implements IPP.</p></dd><dt>Key Distribution Center</dt><dd><p>The Kerberos authentication protocol makes use of security keys (also called a ticket)
		by which access to network resources is controlled. The issuing of Kerberos tickets is effected by
		a KDC.</p></dd><dt>NetBIOS Extended User Interface</dt><dd><p>
		Very simple network protocol invented by IBM and Microsoft. It is used 
		to do NetBIOS over Ethernet with low overhead. NetBEUI is a nonroutable
		protocol.
		</p></dd><dt>Network Basic Input/Output System</dt><dd><p>
		NetBIOS is a simple application programming interface (API) invented in the 1980s 
		that allows programs to send data to certain network names. 
		NetBIOS is always run over another network protocol such 
		as IPX/SPX, TCP/IP, or Logical Link Control (LLC). NetBIOS run over LLC
		is best known as NetBEUI (NetBIOS Extended User Interface  a complete misnomer!).
		</p></dd><dt>NetBT</dt><dd><p>Protocol for transporting NetBIOS frames over TCP/IP. Uses ports 137, 138, and 139. 
		NetBT is a fully routable protocol.
		</p></dd><dt>Local Master Browser</dt><dd><p>The local master browser maintains a list 
		of all servers that have announced themselves within a given workgroup or NT domain on a particular
		broadcast-isolated subnet. See <a class="link" href="NetworkBrowsing.html#DMB" title="Configuring Workgroup Browsing">&#8220;Configuring Workgroup Browsing&#8221;</a> for details.
		</p></dd><dt>Printer Command Language</dt><dd><p>
		A printer page description language that was developed by Hewlett-Packard
		and is in common use today.
		</p></dd><dt>Portable Document Format</dt><dd><p>
		A highly compressed document format, based on PostScript, used as a document distribution format
		that is supported by Web browsers as well as many applications. Adobe also distributes an application
		called <span class="quote">&#8220;<span class="quote">Acrobat,</span>&#8221;</span> which is a PDF reader.
		</p></dd><dt>Page Description Language</dt><dd><p>A language for describing the layout and contents of a printed page.
		The best-known PDLs are Adobe PostScript and Hewlett-Packard PCL (Printer Control Language),
		both of which are used to control laser printers.</p></dd><dt>PostScript Printer Description</dt><dd><p>
		PPDs specify and control options supported by PostScript printers, such as duplexing, stapling, 
		and DPI. See also <a class="link" href="CUPS-printing.html#post-and-ghost" title="PostScript and Ghostscript">&#8220;PostScript and Ghostscript&#8221;</a>. PPD files can be read by printing applications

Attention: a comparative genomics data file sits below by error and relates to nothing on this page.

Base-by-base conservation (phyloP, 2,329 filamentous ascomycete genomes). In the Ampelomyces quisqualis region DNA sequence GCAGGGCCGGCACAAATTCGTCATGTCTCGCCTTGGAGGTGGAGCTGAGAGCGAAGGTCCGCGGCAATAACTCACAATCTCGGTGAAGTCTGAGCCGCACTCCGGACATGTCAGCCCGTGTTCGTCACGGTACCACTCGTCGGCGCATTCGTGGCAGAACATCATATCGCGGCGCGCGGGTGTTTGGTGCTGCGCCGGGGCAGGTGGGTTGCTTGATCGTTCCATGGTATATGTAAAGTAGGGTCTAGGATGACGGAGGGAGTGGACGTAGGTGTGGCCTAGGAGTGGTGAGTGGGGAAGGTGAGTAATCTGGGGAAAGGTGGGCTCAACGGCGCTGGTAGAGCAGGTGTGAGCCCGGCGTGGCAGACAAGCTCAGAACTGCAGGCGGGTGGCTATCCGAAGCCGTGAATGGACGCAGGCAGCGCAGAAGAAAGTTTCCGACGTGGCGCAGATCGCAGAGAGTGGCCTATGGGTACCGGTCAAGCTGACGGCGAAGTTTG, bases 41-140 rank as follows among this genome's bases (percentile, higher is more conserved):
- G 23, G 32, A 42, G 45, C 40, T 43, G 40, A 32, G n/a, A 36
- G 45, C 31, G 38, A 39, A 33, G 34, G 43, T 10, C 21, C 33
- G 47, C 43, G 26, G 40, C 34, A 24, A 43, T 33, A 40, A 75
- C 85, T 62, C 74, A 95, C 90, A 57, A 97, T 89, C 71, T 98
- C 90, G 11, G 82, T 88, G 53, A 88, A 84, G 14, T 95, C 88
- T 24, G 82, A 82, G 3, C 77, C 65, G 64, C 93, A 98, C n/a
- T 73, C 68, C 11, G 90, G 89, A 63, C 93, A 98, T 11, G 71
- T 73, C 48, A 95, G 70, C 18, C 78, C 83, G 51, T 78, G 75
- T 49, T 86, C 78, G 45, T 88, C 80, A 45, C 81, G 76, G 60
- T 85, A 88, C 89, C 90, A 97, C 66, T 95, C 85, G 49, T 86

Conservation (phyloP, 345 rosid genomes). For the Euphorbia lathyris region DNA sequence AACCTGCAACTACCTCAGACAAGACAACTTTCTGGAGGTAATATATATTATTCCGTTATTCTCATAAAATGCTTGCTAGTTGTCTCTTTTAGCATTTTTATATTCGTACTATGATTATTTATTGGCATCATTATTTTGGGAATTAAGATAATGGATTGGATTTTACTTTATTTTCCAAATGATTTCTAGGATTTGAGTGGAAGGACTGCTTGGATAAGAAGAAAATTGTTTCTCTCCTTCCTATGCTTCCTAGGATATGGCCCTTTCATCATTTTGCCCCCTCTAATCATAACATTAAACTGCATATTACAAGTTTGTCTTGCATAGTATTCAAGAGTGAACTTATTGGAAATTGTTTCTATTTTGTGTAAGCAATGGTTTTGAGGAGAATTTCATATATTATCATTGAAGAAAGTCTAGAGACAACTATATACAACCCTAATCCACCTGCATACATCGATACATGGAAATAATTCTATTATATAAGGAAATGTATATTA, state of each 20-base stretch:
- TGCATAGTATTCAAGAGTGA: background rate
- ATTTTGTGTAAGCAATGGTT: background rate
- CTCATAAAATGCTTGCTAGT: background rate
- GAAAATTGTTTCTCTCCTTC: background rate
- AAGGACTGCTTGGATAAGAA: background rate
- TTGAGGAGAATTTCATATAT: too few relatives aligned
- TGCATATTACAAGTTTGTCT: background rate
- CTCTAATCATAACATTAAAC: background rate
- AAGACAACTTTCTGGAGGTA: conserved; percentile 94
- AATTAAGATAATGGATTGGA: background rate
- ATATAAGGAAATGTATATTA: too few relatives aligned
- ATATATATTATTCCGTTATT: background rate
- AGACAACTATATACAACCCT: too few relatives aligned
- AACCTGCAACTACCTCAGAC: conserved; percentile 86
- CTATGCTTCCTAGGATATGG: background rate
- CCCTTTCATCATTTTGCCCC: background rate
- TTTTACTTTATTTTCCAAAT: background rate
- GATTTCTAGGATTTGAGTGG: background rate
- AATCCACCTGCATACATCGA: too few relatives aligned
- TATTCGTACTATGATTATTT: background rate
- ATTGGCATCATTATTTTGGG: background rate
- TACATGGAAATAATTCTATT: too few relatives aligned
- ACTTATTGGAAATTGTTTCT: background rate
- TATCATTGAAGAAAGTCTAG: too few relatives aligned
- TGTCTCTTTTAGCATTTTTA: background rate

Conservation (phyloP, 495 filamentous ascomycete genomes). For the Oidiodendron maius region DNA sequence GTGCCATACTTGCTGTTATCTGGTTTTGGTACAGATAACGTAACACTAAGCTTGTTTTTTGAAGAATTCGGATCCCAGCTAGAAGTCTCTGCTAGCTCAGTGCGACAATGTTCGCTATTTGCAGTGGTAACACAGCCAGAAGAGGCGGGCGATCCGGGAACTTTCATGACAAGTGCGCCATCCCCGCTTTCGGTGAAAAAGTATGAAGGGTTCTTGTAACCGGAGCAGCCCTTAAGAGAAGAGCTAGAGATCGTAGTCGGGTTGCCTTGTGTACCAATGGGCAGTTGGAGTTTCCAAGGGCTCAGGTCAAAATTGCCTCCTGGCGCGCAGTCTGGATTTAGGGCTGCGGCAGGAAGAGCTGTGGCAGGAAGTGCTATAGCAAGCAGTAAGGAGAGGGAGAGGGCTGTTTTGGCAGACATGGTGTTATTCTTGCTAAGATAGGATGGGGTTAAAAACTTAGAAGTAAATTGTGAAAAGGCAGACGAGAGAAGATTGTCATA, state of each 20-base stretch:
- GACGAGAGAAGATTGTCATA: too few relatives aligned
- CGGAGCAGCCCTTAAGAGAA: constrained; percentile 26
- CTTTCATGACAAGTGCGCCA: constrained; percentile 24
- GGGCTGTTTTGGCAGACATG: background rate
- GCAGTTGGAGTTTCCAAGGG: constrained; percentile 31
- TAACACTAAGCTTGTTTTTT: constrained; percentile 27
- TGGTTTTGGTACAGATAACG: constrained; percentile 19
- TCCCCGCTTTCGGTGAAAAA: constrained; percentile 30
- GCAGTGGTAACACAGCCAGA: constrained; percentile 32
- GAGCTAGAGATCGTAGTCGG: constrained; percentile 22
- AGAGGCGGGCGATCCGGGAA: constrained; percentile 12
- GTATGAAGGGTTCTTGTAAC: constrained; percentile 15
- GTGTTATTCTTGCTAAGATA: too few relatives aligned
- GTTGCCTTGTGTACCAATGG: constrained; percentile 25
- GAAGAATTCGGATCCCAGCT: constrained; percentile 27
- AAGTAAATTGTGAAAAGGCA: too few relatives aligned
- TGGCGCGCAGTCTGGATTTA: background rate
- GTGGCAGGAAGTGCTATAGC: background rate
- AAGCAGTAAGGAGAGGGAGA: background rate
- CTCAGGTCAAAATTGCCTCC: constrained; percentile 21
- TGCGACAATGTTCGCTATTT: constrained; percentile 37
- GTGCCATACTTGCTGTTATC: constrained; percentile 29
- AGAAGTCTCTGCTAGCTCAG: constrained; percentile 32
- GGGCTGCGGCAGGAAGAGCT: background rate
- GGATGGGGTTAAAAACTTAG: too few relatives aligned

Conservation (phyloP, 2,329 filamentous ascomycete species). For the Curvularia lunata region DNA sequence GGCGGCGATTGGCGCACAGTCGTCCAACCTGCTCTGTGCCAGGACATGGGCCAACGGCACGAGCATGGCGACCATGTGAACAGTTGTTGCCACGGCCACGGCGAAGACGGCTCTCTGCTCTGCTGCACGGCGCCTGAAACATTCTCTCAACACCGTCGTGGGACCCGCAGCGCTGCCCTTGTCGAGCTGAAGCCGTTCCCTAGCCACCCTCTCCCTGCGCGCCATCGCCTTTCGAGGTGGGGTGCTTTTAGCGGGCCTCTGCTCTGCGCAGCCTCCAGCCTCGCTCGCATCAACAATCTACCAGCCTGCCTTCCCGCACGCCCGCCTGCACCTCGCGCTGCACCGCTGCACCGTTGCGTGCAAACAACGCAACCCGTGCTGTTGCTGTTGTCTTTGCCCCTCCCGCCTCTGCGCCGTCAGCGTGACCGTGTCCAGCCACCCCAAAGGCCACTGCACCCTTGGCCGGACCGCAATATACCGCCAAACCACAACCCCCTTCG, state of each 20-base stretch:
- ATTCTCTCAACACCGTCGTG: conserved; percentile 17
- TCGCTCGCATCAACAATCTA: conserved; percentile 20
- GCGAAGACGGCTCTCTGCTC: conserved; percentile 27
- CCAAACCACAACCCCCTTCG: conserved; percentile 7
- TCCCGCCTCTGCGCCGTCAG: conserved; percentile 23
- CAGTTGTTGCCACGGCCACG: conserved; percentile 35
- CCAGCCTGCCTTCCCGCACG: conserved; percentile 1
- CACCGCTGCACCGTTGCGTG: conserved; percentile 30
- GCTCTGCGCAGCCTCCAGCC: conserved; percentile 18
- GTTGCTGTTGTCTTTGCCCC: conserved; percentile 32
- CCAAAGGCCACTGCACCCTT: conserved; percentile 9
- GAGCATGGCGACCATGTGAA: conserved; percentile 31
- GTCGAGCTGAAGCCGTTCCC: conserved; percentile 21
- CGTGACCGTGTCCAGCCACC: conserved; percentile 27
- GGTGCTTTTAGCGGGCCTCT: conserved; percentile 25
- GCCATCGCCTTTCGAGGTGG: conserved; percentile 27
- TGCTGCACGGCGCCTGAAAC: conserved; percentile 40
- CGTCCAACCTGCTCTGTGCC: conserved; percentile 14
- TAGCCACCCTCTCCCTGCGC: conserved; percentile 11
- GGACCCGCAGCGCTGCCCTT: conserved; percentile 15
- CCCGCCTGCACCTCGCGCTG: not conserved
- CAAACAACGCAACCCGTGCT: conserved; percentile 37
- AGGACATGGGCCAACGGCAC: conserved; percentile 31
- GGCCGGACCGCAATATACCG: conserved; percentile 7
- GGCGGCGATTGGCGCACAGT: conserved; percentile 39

to enable correct PostScript page layout for a particular PostScript printer.
		</p></dd><dt>Remote Procedure Call</dt><dd><p>
		RPCs are a means for executing network operations. The RPC protocol is independent of transport protocols. RPC
		does not try to implement any kind of reliability and the application that uses RPCs must be aware of the type
		of transport protocol underneath RPC. An RPC is like a programmatic jump subroutine over a network. RPCs used
		in the UNIX environment are specified in RFC 1050. RPC is a powerful technique for constructing distributed,
		client-server based applications. It is based on extending the notion of conventional, or local procedure
		calling, so that the called procedure need not exist in the same address space as the calling procedure. The
		two processes may be on the same system, or they may be on different systems with a network connecting them.
		By using RPC, programmers of distributed applications avoid the details of the interface with the network. The
		transport independence of RPC isolates the application from the physical and logical elements of the data
		communications mechanism and allows the application to use a variety of transports.
        </p></dd><dt>Server Message Block</dt><dd><p>
		SMB was the original name of the protocol `spoken' by 
		Samba. It was invented in the 1980s by IBM and adopted 
		and extended further by Microsoft. Microsoft 
		renamed the protocol to CIFS during the Internet hype in the 
		1990s.
		</p></dd><dt>User IDentifier</dt><dd><p>
		The UNIX system user identifier; on older systems a 32-bit unsigned integer, and on newer systems,
		an unsigned 64-bit integer. The UID is used in UNIX-like operating systems for all user-level access
		control.
		</p></dd><dt>Universal Naming Convention</dt><dd><p>A syntax for specifying the location of network resources (such as file shares).
		The UNC syntax was developed in the early days of MS DOS 3.x and is used internally by the SMB protocol.
		</p></dd></dl></div><div class="navfooter"><hr><table width="100%" summary="Navigation footer"><tr><td width="40%" align="left"><a accesskey="p" href="apa.html">Prev</a>�</td><td width="20%" align="center">�</td><td width="40%" align="right">�<a accesskey="n" href="ix01.html">Next</a></td></tr><tr><td width="40%" align="left" valign="top">Appendix�A.�